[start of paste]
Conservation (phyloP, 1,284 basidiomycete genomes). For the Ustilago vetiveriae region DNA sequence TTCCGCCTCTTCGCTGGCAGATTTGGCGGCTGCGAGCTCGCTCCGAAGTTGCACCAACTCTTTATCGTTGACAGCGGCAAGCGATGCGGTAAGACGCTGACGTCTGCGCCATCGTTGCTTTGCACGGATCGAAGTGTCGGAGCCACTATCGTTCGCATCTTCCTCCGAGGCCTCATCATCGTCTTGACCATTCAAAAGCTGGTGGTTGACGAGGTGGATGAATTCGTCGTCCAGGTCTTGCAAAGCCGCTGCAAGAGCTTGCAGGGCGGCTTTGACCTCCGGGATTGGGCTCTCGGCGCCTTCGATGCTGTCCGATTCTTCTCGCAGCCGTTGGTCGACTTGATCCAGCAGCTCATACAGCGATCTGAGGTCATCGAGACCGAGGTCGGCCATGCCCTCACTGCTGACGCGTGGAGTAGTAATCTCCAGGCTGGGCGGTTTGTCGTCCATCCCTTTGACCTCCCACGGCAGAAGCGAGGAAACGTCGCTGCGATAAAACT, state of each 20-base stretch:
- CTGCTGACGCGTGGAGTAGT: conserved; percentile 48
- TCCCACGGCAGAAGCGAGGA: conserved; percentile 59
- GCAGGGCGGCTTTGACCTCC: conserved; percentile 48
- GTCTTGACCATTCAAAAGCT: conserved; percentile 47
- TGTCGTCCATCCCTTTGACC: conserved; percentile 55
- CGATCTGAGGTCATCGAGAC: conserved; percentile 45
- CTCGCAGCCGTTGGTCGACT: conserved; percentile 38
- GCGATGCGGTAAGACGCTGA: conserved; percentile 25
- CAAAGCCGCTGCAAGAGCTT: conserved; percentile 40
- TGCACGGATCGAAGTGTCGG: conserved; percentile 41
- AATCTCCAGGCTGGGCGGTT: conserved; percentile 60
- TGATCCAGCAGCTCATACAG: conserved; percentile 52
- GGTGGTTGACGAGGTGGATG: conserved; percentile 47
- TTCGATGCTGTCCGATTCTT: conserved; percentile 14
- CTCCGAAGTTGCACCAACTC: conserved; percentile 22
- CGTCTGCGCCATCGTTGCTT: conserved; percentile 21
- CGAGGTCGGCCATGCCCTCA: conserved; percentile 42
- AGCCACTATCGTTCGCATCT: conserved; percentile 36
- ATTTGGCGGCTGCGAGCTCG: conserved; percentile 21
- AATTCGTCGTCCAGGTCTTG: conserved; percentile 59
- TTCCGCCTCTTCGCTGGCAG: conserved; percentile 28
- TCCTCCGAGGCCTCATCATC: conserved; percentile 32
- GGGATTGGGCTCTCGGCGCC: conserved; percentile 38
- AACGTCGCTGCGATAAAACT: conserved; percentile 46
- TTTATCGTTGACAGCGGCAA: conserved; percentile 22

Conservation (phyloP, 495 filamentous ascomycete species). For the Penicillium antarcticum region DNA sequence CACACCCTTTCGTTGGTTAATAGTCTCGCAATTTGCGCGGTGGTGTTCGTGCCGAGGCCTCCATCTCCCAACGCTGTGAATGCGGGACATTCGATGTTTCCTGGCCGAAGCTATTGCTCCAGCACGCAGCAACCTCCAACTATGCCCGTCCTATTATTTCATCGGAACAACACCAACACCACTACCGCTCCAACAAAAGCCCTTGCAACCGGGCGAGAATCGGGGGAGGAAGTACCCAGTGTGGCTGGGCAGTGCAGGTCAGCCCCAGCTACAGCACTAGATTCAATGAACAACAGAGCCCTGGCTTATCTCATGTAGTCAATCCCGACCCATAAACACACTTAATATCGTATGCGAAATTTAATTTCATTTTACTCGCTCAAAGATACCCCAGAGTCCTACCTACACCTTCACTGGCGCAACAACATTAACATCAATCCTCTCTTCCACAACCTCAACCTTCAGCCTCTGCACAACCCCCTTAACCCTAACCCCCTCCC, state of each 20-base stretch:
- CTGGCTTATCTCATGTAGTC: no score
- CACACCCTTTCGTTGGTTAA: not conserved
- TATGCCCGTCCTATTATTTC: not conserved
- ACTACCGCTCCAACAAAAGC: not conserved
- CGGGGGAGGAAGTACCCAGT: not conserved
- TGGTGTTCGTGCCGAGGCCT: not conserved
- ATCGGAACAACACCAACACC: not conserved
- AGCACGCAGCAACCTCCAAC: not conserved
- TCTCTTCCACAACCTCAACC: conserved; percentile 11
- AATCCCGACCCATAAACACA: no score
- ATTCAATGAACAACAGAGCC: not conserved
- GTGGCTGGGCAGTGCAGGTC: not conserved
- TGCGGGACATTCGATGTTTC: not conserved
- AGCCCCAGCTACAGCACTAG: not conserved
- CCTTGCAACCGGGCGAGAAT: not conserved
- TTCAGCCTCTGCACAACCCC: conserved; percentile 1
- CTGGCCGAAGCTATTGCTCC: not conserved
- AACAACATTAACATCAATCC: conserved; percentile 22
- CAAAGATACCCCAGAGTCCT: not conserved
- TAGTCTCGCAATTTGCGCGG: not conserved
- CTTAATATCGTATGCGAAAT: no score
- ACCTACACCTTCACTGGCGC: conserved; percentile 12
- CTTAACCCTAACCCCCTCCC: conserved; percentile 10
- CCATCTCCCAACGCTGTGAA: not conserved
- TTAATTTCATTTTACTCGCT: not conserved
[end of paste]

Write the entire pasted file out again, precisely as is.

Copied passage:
Conservation (phyloP, 1,284 basidiomycete genomes). For the Ustilago vetiveriae region DNA sequence TTCCGCCTCTTCGCTGGCAGATTTGGCGGCTGCGAGCTCGCTCCGAAGTTGCACCAACTCTTTATCGTTGACAGCGGCAAGCGATGCGGTAAGACGCTGACGTCTGCGCCATCGTTGCTTTGCACGGATCGAAGTGTCGGAGCCACTATCGTTCGCATCTTCCTCCGAGGCCTCATCATCGTCTTGACCATTCAAAAGCTGGTGGTTGACGAGGTGGATGAATTCGTCGTCCAGGTCTTGCAAAGCCGCTGCAAGAGCTTGCAGGGCGGCTTTGACCTCCGGGATTGGGCTCTCGGCGCCTTCGATGCTGTCCGATTCTTCTCGCAGCCGTTGGTCGACTTGATCCAGCAGCTCATACAGCGATCTGAGGTCATCGAGACCGAGGTCGGCCATGCCCTCACTGCTGACGCGTGGAGTAGTAATCTCCAGGCTGGGCGGTTTGTCGTCCATCCCTTTGACCTCCCACGGCAGAAGCGAGGAAACGTCGCTGCGATAAAACT, state of each 20-base stretch:
- CTGCTGACGCGTGGAGTAGT: conserved; percentile 48
- TCCCACGGCAGAAGCGAGGA: conserved; percentile 59
- GCAGGGCGGCTTTGACCTCC: conserved; percentile 48
- GTCTTGACCATTCAAAAGCT: conserved; percentile 47
- TGTCGTCCATCCCTTTGACC: conserved; percentile 55
- CGATCTGAGGTCATCGAGAC: conserved; percentile 45
- CTCGCAGCCGTTGGTCGACT: conserved; percentile 38
- GCGATGCGGTAAGACGCTGA: conserved; percentile 25
- CAAAGCCGCTGCAAGAGCTT: conserved; percentile 40
- TGCACGGATCGAAGTGTCGG: conserved; percentile 41
- AATCTCCAGGCTGGGCGGTT: conserved; percentile 60
- TGATCCAGCAGCTCATACAG: conserved; percentile 52
- GGTGGTTGACGAGGTGGATG: conserved; percentile 47
- TTCGATGCTGTCCGATTCTT: conserved; percentile 14
- CTCCGAAGTTGCACCAACTC: conserved; percentile 22
- CGTCTGCGCCATCGTTGCTT: conserved; percentile 21
- CGAGGTCGGCCATGCCCTCA: conserved; percentile 42
- AGCCACTATCGTTCGCATCT: conserved; percentile 36
- ATTTGGCGGCTGCGAGCTCG: conserved; percentile 21
- AATTCGTCGTCCAGGTCTTG: conserved; percentile 59
- TTCCGCCTCTTCGCTGGCAG: conserved; percentile 28
- TCCTCCGAGGCCTCATCATC: conserved; percentile 32
- GGGATTGGGCTCTCGGCGCC: conserved; percentile 38
- AACGTCGCTGCGATAAAACT: conserved; percentile 46
- TTTATCGTTGACAGCGGCAA: conserved; percentile 22

Conservation (phyloP, 495 filamentous ascomycete species). For the Penicillium antarcticum region DNA sequence CACACCCTTTCGTTGGTTAATAGTCTCGCAATTTGCGCGGTGGTGTTCGTGCCGAGGCCTCCATCTCCCAACGCTGTGAATGCGGGACATTCGATGTTTCCTGGCCGAAGCTATTGCTCCAGCACGCAGCAACCTCCAACTATGCCCGTCCTATTATTTCATCGGAACAACACCAACACCACTACCGCTCCAACAAAAGCCCTTGCAACCGGGCGAGAATCGGGGGAGGAAGTACCCAGTGTGGCTGGGCAGTGCAGGTCAGCCCCAGCTACAGCACTAGATTCAATGAACAACAGAGCCCTGGCTTATCTCATGTAGTCAATCCCGACCCATAAACACACTTAATATCGTATGCGAAATTTAATTTCATTTTACTCGCTCAAAGATACCCCAGAGTCCTACCTACACCTTCACTGGCGCAACAACATTAACATCAATCCTCTCTTCCACAACCTCAACCTTCAGCCTCTGCACAACCCCCTTAACCCTAACCCCCTCCC, state of each 20-base stretch:
- CTGGCTTATCTCATGTAGTC: no score
- CACACCCTTTCGTTGGTTAA: not conserved
- TATGCCCGTCCTATTATTTC: not conserved
- ACTACCGCTCCAACAAAAGC: not conserved
- CGGGGGAGGAAGTACCCAGT: not conserved
- TGGTGTTCGTGCCGAGGCCT: not conserved
- ATCGGAACAACACCAACACC: not conserved
- AGCACGCAGCAACCTCCAAC: not conserved
- TCTCTTCCACAACCTCAACC: conserved; percentile 11
- AATCCCGACCCATAAACACA: no score
- ATTCAATGAACAACAGAGCC: not conserved
- GTGGCTGGGCAGTGCAGGTC: not conserved
- TGCGGGACATTCGATGTTTC: not conserved
- AGCCCCAGCTACAGCACTAG: not conserved
- CCTTGCAACCGGGCGAGAAT: not conserved
- TTCAGCCTCTGCACAACCCC: conserved; percentile 1
- CTGGCCGAAGCTATTGCTCC: not conserved
- AACAACATTAACATCAATCC: conserved; percentile 22
- CAAAGATACCCCAGAGTCCT: not conserved
- TAGTCTCGCAATTTGCGCGG: not conserved
- CTTAATATCGTATGCGAAAT: no score
- ACCTACACCTTCACTGGCGC: conserved; percentile 12
- CTTAACCCTAACCCCCTCCC: conserved; percentile 10
- CCATCTCCCAACGCTGTGAA: not conserved
- TTAATTTCATTTTACTCGCT: not conserved